Anxieties nagged at the edges of awareness as I boarded the plane to a rendezvous with a woman I had never met, whose real name I didn’t know, about whom I knew almost nothing. Someone as tangible as the quantum world of a computer screen. Would she be there to meet me? I clutched at the only certainty, a gift for her, a small box in the right pocket of my jacket containing a pair of diamond ear studs.
At Narita airport I recognise the woman from a photo she sent. Her hair is different, shorter, and her face is freckled, but her eyes are expressive and intelligent. Late thirties, I guess. Her clothes are functional and plain: white T shirt, light denim jacket, pale cotton slacks and worn but clean sneakers. I suppress a moment of panic that if she turns her face away she will vanish.
“Hello, my name is Michiko Takada.”
Her smiling eyes reveal an honest pleasure in meeting me.
We walk towards the hotel from Kyoto station and cross Shiokōji-dōri. A nostalgic melody plays when it is safe to cross. It occurs to me that whatever happens next, when I am old I will remember the truth or lie of this assurance from a traffic robot.
The hotel room is small and cosy with two beds, opposite a fire station. The fire engine is parked outside, silent, polished, ready and red. There are no chairs in the room so we sit on the beds embarrassed and at a loss for words.
“I have something for you.”
The box containing the diamond studs looks tiny in my hand. She takes off a pair of earrings with pale green stones and replaces them with the diamonds. The diamonds catch the lights of the room as bright stars and compete with her eyes for attention.
“How they look?” she asks, without moving her gaze from me.
“Just beautiful,” I reply.
“I have gift for you too.”
From her backpack she retrieves a small parcel. The parcel contains a pair of conjoined maneki-neko: finely crafted ceramic cats with bells attached by ribbon around their necks, holding up their right paws in greeting.
“How you look without beard?”
I’ve worn a beard for so long it has turned grey without me noticing.
“I’ll show you.”
A blunt hotel razor with an unknown history and bath soap are the only shaving kit available. Inexperience leads to an absorbing and painful struggle with the bristles. I reach the limits of the blade. Further scraping results in blood. I rinse the remaining soap from my face and dry with a towel as Michiko stands behind and watches over my shoulder. I smile at Michiko and the stranger in the mirror, and Michiko and the stranger smile back. I touch my face and the stranger touches his face. The conflict of sensation is something like recovering from anaesthesia after a tooth filling when the lips sense nothing. My eyes, facial skin and fingers are having an argument over which is telling the truth.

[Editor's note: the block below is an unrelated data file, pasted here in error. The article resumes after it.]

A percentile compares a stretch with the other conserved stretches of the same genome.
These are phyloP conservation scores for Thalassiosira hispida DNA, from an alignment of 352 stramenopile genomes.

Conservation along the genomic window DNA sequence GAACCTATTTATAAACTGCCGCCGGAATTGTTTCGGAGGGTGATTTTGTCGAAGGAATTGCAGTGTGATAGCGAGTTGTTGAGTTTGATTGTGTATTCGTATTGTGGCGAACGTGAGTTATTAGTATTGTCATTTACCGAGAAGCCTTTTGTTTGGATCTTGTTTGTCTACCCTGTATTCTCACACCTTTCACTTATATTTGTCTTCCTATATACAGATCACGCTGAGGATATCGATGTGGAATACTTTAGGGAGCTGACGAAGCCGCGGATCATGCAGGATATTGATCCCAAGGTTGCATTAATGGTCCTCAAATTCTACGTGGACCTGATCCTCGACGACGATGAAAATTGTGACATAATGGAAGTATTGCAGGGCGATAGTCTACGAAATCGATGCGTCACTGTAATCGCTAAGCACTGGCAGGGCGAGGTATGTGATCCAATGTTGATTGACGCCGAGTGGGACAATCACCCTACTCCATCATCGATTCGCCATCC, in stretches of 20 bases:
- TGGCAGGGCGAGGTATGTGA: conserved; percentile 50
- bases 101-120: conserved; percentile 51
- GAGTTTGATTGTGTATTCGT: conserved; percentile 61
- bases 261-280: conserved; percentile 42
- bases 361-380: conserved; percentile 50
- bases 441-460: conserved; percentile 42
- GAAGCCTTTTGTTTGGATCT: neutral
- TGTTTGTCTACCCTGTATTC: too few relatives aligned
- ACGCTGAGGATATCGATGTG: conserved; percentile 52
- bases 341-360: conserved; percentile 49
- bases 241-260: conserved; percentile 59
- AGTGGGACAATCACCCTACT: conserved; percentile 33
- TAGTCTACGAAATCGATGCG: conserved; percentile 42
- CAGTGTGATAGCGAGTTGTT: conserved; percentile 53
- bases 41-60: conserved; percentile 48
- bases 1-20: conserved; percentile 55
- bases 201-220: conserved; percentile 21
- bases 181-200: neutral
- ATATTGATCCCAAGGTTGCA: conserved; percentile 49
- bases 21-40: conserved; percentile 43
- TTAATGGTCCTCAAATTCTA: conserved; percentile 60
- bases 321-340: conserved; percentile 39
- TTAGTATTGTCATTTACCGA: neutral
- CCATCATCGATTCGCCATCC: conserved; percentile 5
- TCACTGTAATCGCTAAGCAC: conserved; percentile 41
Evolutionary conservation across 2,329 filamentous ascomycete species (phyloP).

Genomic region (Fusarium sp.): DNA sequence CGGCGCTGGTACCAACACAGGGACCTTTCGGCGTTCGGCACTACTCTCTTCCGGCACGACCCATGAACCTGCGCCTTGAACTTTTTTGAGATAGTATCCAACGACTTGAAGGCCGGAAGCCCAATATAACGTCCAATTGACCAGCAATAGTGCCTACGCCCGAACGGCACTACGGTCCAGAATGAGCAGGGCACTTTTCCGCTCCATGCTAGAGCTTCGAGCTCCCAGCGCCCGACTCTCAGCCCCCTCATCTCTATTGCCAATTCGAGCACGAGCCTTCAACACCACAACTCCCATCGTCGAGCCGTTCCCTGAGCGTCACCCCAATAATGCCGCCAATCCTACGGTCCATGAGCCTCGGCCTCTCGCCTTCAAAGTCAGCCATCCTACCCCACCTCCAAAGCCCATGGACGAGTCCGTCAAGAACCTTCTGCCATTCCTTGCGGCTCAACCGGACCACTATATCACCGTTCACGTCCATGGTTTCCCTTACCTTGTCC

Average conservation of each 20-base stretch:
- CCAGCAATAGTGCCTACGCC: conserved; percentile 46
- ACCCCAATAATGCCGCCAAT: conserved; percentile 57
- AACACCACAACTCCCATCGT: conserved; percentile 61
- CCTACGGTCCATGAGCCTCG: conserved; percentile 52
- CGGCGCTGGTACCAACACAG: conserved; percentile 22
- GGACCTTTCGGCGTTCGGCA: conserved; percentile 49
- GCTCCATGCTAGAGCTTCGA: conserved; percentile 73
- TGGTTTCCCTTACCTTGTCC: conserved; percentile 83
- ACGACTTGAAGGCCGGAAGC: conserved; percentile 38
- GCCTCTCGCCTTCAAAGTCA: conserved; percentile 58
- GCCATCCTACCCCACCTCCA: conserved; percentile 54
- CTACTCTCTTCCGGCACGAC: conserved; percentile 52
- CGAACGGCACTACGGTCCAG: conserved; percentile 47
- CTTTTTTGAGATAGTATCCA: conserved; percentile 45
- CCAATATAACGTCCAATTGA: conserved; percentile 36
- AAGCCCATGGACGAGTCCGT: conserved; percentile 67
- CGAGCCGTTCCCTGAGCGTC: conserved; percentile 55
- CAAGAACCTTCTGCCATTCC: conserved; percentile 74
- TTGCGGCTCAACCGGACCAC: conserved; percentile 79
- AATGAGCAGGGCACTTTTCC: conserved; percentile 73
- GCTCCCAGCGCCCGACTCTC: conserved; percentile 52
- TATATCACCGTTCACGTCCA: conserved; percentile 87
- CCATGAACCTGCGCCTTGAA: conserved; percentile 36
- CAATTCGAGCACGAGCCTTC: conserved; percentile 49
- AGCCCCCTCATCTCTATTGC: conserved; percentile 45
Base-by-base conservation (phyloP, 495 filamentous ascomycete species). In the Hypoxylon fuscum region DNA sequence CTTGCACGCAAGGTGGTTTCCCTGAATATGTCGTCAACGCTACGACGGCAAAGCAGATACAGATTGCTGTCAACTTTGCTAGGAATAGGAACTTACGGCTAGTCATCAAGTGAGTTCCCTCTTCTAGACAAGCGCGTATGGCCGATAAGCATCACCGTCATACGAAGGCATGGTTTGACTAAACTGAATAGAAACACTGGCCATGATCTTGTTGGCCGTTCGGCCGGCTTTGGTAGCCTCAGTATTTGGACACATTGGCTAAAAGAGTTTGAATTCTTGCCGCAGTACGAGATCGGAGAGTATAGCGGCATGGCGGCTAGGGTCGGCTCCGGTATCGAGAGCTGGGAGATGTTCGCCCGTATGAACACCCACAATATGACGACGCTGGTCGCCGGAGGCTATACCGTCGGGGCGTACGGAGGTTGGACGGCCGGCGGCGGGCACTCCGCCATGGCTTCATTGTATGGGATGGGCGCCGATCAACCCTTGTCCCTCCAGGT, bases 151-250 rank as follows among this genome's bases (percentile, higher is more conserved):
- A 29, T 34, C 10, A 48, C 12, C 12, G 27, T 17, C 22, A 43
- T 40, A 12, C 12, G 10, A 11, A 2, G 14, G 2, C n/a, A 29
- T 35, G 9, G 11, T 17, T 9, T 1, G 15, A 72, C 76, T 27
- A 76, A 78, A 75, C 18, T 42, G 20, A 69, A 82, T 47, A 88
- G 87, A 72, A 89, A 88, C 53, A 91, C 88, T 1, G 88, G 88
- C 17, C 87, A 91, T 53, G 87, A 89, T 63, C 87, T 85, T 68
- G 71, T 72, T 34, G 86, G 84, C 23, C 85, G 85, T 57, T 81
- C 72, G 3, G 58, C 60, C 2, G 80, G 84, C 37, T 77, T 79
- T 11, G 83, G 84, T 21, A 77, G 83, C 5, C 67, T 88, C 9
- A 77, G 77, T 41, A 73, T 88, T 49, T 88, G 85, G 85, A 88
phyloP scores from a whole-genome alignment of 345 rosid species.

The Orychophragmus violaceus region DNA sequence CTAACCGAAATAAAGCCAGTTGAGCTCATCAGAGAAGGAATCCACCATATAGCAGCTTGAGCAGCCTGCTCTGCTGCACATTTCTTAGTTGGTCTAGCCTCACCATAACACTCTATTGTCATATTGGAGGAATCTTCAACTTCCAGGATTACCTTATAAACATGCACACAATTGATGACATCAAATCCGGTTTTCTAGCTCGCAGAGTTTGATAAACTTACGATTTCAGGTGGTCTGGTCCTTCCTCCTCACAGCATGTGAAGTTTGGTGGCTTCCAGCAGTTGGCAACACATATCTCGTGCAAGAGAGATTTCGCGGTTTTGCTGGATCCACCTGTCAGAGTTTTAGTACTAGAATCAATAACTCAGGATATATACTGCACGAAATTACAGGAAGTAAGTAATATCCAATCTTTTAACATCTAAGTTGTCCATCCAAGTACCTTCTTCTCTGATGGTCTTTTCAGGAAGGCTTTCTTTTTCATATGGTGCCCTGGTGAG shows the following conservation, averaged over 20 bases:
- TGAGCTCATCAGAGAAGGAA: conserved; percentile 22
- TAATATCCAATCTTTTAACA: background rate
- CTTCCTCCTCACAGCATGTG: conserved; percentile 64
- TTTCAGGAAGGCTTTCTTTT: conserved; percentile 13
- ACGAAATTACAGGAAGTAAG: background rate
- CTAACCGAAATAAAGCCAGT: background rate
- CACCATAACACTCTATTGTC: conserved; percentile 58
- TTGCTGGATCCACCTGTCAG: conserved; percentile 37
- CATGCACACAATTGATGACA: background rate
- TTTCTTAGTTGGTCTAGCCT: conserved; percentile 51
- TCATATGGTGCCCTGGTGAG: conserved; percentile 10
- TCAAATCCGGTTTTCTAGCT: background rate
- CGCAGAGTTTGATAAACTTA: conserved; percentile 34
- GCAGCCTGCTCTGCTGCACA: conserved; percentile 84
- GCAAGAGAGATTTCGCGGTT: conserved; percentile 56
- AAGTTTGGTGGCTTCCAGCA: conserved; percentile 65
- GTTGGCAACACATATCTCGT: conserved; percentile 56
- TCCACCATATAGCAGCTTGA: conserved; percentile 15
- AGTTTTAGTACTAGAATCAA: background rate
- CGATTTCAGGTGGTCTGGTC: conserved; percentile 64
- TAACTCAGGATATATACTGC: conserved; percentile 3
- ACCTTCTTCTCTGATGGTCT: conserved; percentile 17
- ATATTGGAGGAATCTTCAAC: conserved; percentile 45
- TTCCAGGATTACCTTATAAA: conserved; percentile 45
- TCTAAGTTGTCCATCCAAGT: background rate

Turning around, the stranger vanishes, leaving me astonished to find Michiko naked. Her skin has a paleness that I have never seen before and I reach to touch her belly to confirm its substance. I draw her to me and kiss her. Her mouth is soft and alive. Trusting touch, we slow waltz to the nearest bed.
We lie together on the bed. Her head is on my shoulder, our juices melt from her onto my thigh. Grey roots show in the parting of her hair.
“Where shall we go after Kyoto?” I ask.
“All directions same, we are on island.”
I reach with my free arm and retrieve the travel guide. I select the direction north for no other reason than maps have a north point. The Tōhoku shinkansen goes as far north as Hachinohe. The seascapes are apparently the most notable feature around Hachinohe. A place of interest nearby is Kabushima shrine, dedicated to Black-tailed Gulls and located on a small island. The gulls, known as Umineko or sea cats on account of their cat-like call, congregate on the island to mate, nest and raise their young. I read these facts aloud to Michiko.
“What happen after Kabushima shrine?” asks Michiko.
I think about the gulls and remember something from my childhood… something raw and exhilarating...
The breeze, salty and crisp, coming over the cab of the speeding utility car. All of us kids with fishing bags and surf rods and sandy feet, shouting in the wind and eager to get to the fishing place. The pale emerald hue of the water and the fizzing white foam of the waves racing at the side only to expire at the last moment before touching the tyres. Pairs of big silver and white Pacific Gulls taking flight before the car and wheeling out over the waves and back, receding behind to alight on the beach awk awking and posturing to restore the dignity disrupted by our exuberant passing. I stood up in the back of the utility and leaning into the slipstream stretched out my arms to imitate the soaring gulls, exulting in the sensation of movement.
“What happen after Kabushima shrine?” asks Michiko again.
Beyond a certain point there is no turning back.
“Shall we find out?”
“We find out!”
published 21 May 2014